Armenia, Georgia make gains in Medals Per Capita count


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As a rule, Medals Per Capita aims for flippancy and facetiousness and Olympic ideal by ignoring global politics and refraining from any related poignancy.

That could prove difficult given Georgia.

In Wednesday’s Medals Per Capita, the gauge of national Olympic performance that’s wildly, gapingly, exponentially and profoundly superior to the lazy, shiftless, corrupt and standard medals table, Georgia rocketed from No. 11 to No. 2.


It lodged just behind two-day front-runner and fellow former Soviet republic Armenia, even as the Georgian athletes knew their homeland suffered a new and comprehensively depressing war with Russia.

Yet Irakli Tsirekidze won gold in men’s middleweight judo, and Manuchar Kvirkelin gold in men’s Greco-Roman wrestling, tripling Georgia’s medal total to three from a smallish population of 4,630,841, for a sterling MPC rating of one medal per every 1,543,614 Georgians.

Their concentration terribly impressive, Tsirekidze and Kvirkelin helped Georgia make some trivial news, joining Wednesday’s MPC movers and shakers alongside Switzerland, which rode a cluster of cycling medals from No. 21 to No. 4. Georgia surpassed even the stalwart third-place Australians, who ratcheted their medal count to 12 but suffered slightly from even their restrained birth rate and a population of 20,600,856.

Switzerland, a budding MPC menace with its agreeable population total of merely 7,581,520, ran fourth with Roger Federer still loose in the men’s tennis draw.

And then, just as Georgia nipped portentously at Armenia, trailing only 1.4 million-1.5 million at one point, the latter leapt further ahead, reaping a third medal -- all bronze -- when Gevorg Davtyan literally lifted a small nation in the men’s 69-77 kilogram weightlifting event.

That gave Armenia three more medals than it won in all of 2004, and given a population of 2,968,586, pared its Medals Per Capita from 1,484,293 to 989,529, making it the first country in these Olympics to undercut the 1 million mark. Four ex-Soviet republics dot the top 10, including also No. 7 Kyrgyzstan and No. 8 Azerbaijan.


Meanwhile, in the fraudulent medals table, the United States held an allegedly thrilling 29-27 lead over China, both countries benefiting from gigantic populations that have reaped numerous medals and numerous traffic jams.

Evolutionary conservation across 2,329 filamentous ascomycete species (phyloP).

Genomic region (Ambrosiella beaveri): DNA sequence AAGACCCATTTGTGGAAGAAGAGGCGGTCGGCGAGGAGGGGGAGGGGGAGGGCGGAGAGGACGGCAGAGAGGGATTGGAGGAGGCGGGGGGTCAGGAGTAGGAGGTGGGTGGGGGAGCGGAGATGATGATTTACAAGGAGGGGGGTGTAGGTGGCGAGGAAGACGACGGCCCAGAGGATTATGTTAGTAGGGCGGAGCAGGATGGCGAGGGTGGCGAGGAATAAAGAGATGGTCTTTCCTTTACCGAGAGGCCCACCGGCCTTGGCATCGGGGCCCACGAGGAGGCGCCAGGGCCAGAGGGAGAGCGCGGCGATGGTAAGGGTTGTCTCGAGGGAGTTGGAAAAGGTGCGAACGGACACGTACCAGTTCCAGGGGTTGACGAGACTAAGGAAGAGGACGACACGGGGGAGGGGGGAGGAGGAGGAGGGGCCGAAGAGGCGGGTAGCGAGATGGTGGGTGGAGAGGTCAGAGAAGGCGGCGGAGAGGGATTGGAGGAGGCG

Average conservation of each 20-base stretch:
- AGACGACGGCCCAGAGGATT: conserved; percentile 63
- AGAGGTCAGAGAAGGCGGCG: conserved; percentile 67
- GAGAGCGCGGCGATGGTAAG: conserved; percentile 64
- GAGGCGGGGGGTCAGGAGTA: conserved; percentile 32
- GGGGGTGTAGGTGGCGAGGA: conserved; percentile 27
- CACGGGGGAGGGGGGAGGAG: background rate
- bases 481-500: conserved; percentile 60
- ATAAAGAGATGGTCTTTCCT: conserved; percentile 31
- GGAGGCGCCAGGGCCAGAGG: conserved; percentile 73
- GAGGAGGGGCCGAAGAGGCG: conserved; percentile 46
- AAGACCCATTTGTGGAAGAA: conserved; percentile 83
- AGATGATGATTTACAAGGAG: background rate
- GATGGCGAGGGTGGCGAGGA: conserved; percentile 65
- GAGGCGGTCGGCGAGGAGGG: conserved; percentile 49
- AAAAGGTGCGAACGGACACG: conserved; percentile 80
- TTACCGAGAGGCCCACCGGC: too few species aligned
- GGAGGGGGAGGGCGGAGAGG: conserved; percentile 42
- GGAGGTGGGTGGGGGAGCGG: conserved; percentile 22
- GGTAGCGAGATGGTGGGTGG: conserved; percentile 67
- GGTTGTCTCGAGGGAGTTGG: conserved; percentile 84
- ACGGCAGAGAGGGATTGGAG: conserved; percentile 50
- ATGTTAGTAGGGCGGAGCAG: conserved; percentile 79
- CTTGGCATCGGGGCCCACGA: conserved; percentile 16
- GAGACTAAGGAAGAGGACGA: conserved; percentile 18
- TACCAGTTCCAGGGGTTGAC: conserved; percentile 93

As Medals Per Capita holds a candle for countries with smaller populations because of their willingness to minimize traffic jams, here’s a special call-out for Mongolia, which debuted in the top 10 when Gundegmaa Otryad won her country’s first medal, a silver in the women’s 25-meter sport pistol event.

As MPC intellectuals would remember, if only there were any MPC intellectuals, Mongolia camped a while in the Athens 2004 top 10, a treat for Americans who never get to hear much about Mongolia. With a population mercifully below 3 million, the Mongolians got an Athens bronze from Khashbaataryn Tsagaanbaatar, who suffered an upset loss this time around to Israel’s Gal Yekutiel, else MPC would’ve been awash in the teaching of Mongolian trivia.

Not that it can’t be one day soon, still.

The top 10 after Wednesday:

1. Armenia (3) - 989,529
2. Georgia (3) - 1,543,614
3. Australia (12) - 1,716,738
4. Switzerland (4) - 1,895,380
5. Slovenia (1) - 2,007,711
6. Slovakia (2) - 2,622,375
7. Kyrgyzstan (2) - 2,678,435
8. Azerbaijan (3) - 2,725,905
9. Finland (2) - 2,727,704
10. Mongolia (1) - 2,996,081

Selected Others:

13. North Korea (7) - 3,354,156
14. South Korea (13) - 3,787,142
25. France (11) - 5,823,435
26. Togo (1) - 5,858,673
30. Great Britain (7) - 8,706,273
31. Germany (9) - 9,152,172
32. United States (29) - 10,476,712
36. Japan (9) - 14,143,158
42. China (27) - 49,260,911
49. Indonesia (2) - 118,756,177

Check out Monday’s standings. And the table after Tuesday’s events.

-- Chuck Culpepper

Culpepper is a contributor to The Times.

Photo: Irakli Tsirekidze’s gold-medal performance in the men’s 90-kilogram judo competition pushes Georgia up in the Medals Per Capita standings. Credit: Olivier Morin / AFP / Getty Images